Like lots of media brands, GOOD has branched into the event space. I think the way you put it at SXSW is that “events are just another way of consuming GOOD.” Can you unpack that?

This is sort of something that’s in GOOD’s DNA. In the really early days, instead of trying to do direct mail or a lot of traditional magazine approaches to gaining subscribers, they threw parties. We still host a lot of parties related to magazine issue launches, we also do things that are a little more action-oriented.

For example, we created a human infographic in downtown L.A. to raise awareness about traffic issues. For that we did some work with the city and partnered with an ad agency. It was an attempt to say, “okay, if you read GOOD you probably care about people getting around the city and transportation issues and are also interested in getting out of your house and physically being a part of something.”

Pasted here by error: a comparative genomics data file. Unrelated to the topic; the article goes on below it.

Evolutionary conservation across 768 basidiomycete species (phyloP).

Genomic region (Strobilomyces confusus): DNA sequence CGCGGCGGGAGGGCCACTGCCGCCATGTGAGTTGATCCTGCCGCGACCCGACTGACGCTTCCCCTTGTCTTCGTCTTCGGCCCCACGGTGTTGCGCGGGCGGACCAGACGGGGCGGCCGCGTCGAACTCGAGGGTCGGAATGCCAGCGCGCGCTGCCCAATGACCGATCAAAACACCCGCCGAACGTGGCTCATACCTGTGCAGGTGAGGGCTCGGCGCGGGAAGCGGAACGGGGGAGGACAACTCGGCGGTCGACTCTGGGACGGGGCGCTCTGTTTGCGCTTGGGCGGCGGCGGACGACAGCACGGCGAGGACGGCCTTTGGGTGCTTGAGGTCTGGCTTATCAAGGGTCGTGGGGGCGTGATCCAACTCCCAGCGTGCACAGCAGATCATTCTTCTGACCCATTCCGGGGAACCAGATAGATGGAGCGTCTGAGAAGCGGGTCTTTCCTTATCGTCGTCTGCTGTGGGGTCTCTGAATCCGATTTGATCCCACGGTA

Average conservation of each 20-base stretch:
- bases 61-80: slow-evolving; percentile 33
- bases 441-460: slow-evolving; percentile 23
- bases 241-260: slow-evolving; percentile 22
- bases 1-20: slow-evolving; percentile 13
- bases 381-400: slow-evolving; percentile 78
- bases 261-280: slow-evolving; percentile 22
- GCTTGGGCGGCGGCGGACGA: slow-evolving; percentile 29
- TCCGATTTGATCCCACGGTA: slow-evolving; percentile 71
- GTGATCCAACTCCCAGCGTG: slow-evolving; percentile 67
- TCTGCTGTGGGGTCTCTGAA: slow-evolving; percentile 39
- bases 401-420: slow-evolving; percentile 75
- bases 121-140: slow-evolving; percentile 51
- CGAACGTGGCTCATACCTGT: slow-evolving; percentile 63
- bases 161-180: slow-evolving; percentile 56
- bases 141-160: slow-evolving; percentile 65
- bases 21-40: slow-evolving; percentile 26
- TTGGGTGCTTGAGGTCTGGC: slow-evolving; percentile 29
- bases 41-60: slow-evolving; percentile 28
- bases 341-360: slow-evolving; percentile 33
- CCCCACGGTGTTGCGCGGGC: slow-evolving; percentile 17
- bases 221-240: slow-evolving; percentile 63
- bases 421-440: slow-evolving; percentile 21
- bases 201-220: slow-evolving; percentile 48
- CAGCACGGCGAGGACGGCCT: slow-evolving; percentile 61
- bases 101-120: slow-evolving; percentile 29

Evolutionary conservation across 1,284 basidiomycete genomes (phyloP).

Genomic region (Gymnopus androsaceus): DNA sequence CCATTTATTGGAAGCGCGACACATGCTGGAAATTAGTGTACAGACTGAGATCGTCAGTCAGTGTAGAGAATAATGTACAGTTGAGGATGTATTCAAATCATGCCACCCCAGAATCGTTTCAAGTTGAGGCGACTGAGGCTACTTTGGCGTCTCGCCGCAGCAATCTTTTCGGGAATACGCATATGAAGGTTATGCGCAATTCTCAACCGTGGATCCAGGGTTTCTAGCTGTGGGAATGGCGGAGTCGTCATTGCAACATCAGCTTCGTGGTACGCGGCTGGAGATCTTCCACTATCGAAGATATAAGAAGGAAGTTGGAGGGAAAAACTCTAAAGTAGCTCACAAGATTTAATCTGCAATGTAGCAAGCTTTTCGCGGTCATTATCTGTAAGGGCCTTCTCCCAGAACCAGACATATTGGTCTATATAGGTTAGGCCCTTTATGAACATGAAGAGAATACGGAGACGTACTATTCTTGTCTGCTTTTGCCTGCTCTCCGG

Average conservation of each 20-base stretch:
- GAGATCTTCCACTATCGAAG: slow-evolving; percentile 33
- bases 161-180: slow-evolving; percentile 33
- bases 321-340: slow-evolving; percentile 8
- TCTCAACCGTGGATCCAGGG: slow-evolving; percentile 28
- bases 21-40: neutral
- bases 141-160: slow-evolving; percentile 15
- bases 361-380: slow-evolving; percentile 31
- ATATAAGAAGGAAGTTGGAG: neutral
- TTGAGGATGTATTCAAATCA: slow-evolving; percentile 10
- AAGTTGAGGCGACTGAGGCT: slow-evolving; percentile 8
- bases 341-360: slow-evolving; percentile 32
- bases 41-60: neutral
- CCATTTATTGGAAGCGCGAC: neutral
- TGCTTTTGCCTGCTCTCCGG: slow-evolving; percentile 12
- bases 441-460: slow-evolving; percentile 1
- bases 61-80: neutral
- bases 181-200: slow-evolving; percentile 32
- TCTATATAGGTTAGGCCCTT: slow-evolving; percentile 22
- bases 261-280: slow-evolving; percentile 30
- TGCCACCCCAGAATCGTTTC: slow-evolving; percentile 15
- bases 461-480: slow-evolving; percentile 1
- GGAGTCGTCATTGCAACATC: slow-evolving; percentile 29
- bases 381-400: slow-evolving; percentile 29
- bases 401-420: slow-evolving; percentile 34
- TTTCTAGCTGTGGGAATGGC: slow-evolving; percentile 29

The staff is not huge here so we’re always thinking about ways that we can also enable people who are into the idea of doing good things that make sense with our brands and we can support them and then have them sort of run with it.


GOOD is a print magazine as well as an online platform. What’s the relationship between the two products and how do the conversations that take place on the website inform the print edition (and vice versa)?

The print magazine definitely has a quarterly vibe; it comes out four times a year, the stuff in it is longer and it’s always more in-depth explorations of stuff we write about day in and day out on the website. So inasmuch as those daily and weekly discussions are informed by our community, they trickle up and inform the feature assignments we make and how we form our print magazine.